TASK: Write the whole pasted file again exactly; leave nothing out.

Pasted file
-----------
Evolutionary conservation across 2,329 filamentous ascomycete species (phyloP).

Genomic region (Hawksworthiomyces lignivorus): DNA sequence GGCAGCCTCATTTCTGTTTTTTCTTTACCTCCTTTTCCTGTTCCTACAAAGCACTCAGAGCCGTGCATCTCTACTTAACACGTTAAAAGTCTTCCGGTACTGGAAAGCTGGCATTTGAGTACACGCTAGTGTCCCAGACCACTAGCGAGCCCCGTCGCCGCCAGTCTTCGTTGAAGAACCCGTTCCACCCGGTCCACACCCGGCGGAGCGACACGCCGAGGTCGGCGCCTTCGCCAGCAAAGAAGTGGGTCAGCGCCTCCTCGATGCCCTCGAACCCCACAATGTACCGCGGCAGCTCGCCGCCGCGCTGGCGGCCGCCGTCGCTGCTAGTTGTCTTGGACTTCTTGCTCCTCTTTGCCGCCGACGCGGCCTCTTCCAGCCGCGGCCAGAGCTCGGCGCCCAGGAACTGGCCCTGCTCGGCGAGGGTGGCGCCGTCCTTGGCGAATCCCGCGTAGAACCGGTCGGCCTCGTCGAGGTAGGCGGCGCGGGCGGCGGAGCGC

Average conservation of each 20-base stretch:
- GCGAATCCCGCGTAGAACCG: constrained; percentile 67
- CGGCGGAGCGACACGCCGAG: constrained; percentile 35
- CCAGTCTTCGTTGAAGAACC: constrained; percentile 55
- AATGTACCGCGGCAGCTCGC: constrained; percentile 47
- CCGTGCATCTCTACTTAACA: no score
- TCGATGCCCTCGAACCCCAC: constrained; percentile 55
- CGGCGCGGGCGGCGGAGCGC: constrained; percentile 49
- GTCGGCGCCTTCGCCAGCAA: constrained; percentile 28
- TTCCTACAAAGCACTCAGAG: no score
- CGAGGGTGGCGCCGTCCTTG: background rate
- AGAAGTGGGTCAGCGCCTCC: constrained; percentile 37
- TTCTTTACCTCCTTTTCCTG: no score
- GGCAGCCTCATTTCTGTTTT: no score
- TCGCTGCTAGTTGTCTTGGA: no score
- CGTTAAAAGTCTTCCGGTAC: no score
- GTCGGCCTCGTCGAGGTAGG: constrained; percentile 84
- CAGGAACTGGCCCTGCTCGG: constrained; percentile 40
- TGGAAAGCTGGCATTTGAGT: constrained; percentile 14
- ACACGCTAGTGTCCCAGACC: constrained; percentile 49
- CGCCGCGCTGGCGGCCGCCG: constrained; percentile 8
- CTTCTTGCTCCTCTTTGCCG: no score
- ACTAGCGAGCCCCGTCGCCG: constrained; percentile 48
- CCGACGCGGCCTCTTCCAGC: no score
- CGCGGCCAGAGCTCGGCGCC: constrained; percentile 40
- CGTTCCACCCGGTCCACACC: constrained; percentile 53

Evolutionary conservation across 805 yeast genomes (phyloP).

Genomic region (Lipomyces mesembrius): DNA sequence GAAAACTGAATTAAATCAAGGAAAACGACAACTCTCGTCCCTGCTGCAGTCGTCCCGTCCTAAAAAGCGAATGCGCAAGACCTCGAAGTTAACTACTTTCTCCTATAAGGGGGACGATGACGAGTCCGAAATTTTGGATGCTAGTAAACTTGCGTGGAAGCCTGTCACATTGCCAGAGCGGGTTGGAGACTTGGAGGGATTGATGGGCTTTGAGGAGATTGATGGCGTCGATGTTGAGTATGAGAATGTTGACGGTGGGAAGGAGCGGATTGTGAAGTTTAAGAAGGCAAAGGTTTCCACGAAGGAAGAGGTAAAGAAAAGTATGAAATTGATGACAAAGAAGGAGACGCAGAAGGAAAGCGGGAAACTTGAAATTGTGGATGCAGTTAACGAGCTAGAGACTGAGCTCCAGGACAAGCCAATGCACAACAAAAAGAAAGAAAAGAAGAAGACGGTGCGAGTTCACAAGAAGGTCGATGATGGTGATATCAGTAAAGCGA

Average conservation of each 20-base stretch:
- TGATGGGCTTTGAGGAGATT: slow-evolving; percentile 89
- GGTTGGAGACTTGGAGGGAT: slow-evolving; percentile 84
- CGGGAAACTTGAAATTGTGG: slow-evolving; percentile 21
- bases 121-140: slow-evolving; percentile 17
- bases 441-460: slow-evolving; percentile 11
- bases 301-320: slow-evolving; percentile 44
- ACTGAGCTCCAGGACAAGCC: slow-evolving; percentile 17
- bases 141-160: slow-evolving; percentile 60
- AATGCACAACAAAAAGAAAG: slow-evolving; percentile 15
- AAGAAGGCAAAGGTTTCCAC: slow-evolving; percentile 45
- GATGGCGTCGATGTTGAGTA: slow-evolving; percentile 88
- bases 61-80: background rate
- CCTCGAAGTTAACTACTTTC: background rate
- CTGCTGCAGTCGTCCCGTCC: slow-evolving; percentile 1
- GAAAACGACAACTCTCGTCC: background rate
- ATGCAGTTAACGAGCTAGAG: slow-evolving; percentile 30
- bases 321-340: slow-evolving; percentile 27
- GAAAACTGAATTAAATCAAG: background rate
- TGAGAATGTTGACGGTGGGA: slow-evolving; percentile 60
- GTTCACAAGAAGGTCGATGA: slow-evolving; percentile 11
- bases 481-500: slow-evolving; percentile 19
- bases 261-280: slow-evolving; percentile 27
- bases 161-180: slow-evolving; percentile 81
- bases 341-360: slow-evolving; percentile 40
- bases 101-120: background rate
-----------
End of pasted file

Evolutionary conservation across 2,329 filamentous ascomycete species (phyloP).

Genomic region (Hawksworthiomyces lignivorus): DNA sequence GGCAGCCTCATTTCTGTTTTTTCTTTACCTCCTTTTCCTGTTCCTACAAAGCACTCAGAGCCGTGCATCTCTACTTAACACGTTAAAAGTCTTCCGGTACTGGAAAGCTGGCATTTGAGTACACGCTAGTGTCCCAGACCACTAGCGAGCCCCGTCGCCGCCAGTCTTCGTTGAAGAACCCGTTCCACCCGGTCCACACCCGGCGGAGCGACACGCCGAGGTCGGCGCCTTCGCCAGCAAAGAAGTGGGTCAGCGCCTCCTCGATGCCCTCGAACCCCACAATGTACCGCGGCAGCTCGCCGCCGCGCTGGCGGCCGCCGTCGCTGCTAGTTGTCTTGGACTTCTTGCTCCTCTTTGCCGCCGACGCGGCCTCTTCCAGCCGCGGCCAGAGCTCGGCGCCCAGGAACTGGCCCTGCTCGGCGAGGGTGGCGCCGTCCTTGGCGAATCCCGCGTAGAACCGGTCGGCCTCGTCGAGGTAGGCGGCGCGGGCGGCGGAGCGC

Average conservation of each 20-base stretch:
- GCGAATCCCGCGTAGAACCG: constrained; percentile 67
- CGGCGGAGCGACACGCCGAG: constrained; percentile 35
- CCAGTCTTCGTTGAAGAACC: constrained; percentile 55
- AATGTACCGCGGCAGCTCGC: constrained; percentile 47
- CCGTGCATCTCTACTTAACA: no score
- TCGATGCCCTCGAACCCCAC: constrained; percentile 55
- CGGCGCGGGCGGCGGAGCGC: constrained; percentile 49
- GTCGGCGCCTTCGCCAGCAA: constrained; percentile 28
- TTCCTACAAAGCACTCAGAG: no score
- CGAGGGTGGCGCCGTCCTTG: background rate
- AGAAGTGGGTCAGCGCCTCC: constrained; percentile 37
- TTCTTTACCTCCTTTTCCTG: no score
- GGCAGCCTCATTTCTGTTTT: no score
- TCGCTGCTAGTTGTCTTGGA: no score
- CGTTAAAAGTCTTCCGGTAC: no score
- GTCGGCCTCGTCGAGGTAGG: constrained; percentile 84
- CAGGAACTGGCCCTGCTCGG: constrained; percentile 40
- TGGAAAGCTGGCATTTGAGT: constrained; percentile 14
- ACACGCTAGTGTCCCAGACC: constrained; percentile 49
- CGCCGCGCTGGCGGCCGCCG: constrained; percentile 8
- CTTCTTGCTCCTCTTTGCCG: no score
- ACTAGCGAGCCCCGTCGCCG: constrained; percentile 48
- CCGACGCGGCCTCTTCCAGC: no score
- CGCGGCCAGAGCTCGGCGCC: constrained; percentile 40
- CGTTCCACCCGGTCCACACC: constrained; percentile 53

Evolutionary conservation across 805 yeast genomes (phyloP).

Genomic region (Lipomyces mesembrius): DNA sequence GAAAACTGAATTAAATCAAGGAAAACGACAACTCTCGTCCCTGCTGCAGTCGTCCCGTCCTAAAAAGCGAATGCGCAAGACCTCGAAGTTAACTACTTTCTCCTATAAGGGGGACGATGACGAGTCCGAAATTTTGGATGCTAGTAAACTTGCGTGGAAGCCTGTCACATTGCCAGAGCGGGTTGGAGACTTGGAGGGATTGATGGGCTTTGAGGAGATTGATGGCGTCGATGTTGAGTATGAGAATGTTGACGGTGGGAAGGAGCGGATTGTGAAGTTTAAGAAGGCAAAGGTTTCCACGAAGGAAGAGGTAAAGAAAAGTATGAAATTGATGACAAAGAAGGAGACGCAGAAGGAAAGCGGGAAACTTGAAATTGTGGATGCAGTTAACGAGCTAGAGACTGAGCTCCAGGACAAGCCAATGCACAACAAAAAGAAAGAAAAGAAGAAGACGGTGCGAGTTCACAAGAAGGTCGATGATGGTGATATCAGTAAAGCGA

Average conservation of each 20-base stretch:
- TGATGGGCTTTGAGGAGATT: slow-evolving; percentile 89
- GGTTGGAGACTTGGAGGGAT: slow-evolving; percentile 84
- CGGGAAACTTGAAATTGTGG: slow-evolving; percentile 21
- bases 121-140: slow-evolving; percentile 17
- bases 441-460: slow-evolving; percentile 11
- bases 301-320: slow-evolving; percentile 44
- ACTGAGCTCCAGGACAAGCC: slow-evolving; percentile 17
- bases 141-160: slow-evolving; percentile 60
- AATGCACAACAAAAAGAAAG: slow-evolving; percentile 15
- AAGAAGGCAAAGGTTTCCAC: slow-evolving; percentile 45
- GATGGCGTCGATGTTGAGTA: slow-evolving; percentile 88
- bases 61-80: background rate
- CCTCGAAGTTAACTACTTTC: background rate
- CTGCTGCAGTCGTCCCGTCC: slow-evolving; percentile 1
- GAAAACGACAACTCTCGTCC: background rate
- ATGCAGTTAACGAGCTAGAG: slow-evolving; percentile 30
- bases 321-340: slow-evolving; percentile 27
- GAAAACTGAATTAAATCAAG: background rate
- TGAGAATGTTGACGGTGGGA: slow-evolving; percentile 60
- GTTCACAAGAAGGTCGATGA: slow-evolving; percentile 11
- bases 481-500: slow-evolving; percentile 19
- bases 261-280: slow-evolving; percentile 27
- bases 161-180: slow-evolving; percentile 81
- bases 341-360: slow-evolving; percentile 40
- bases 101-120: background rate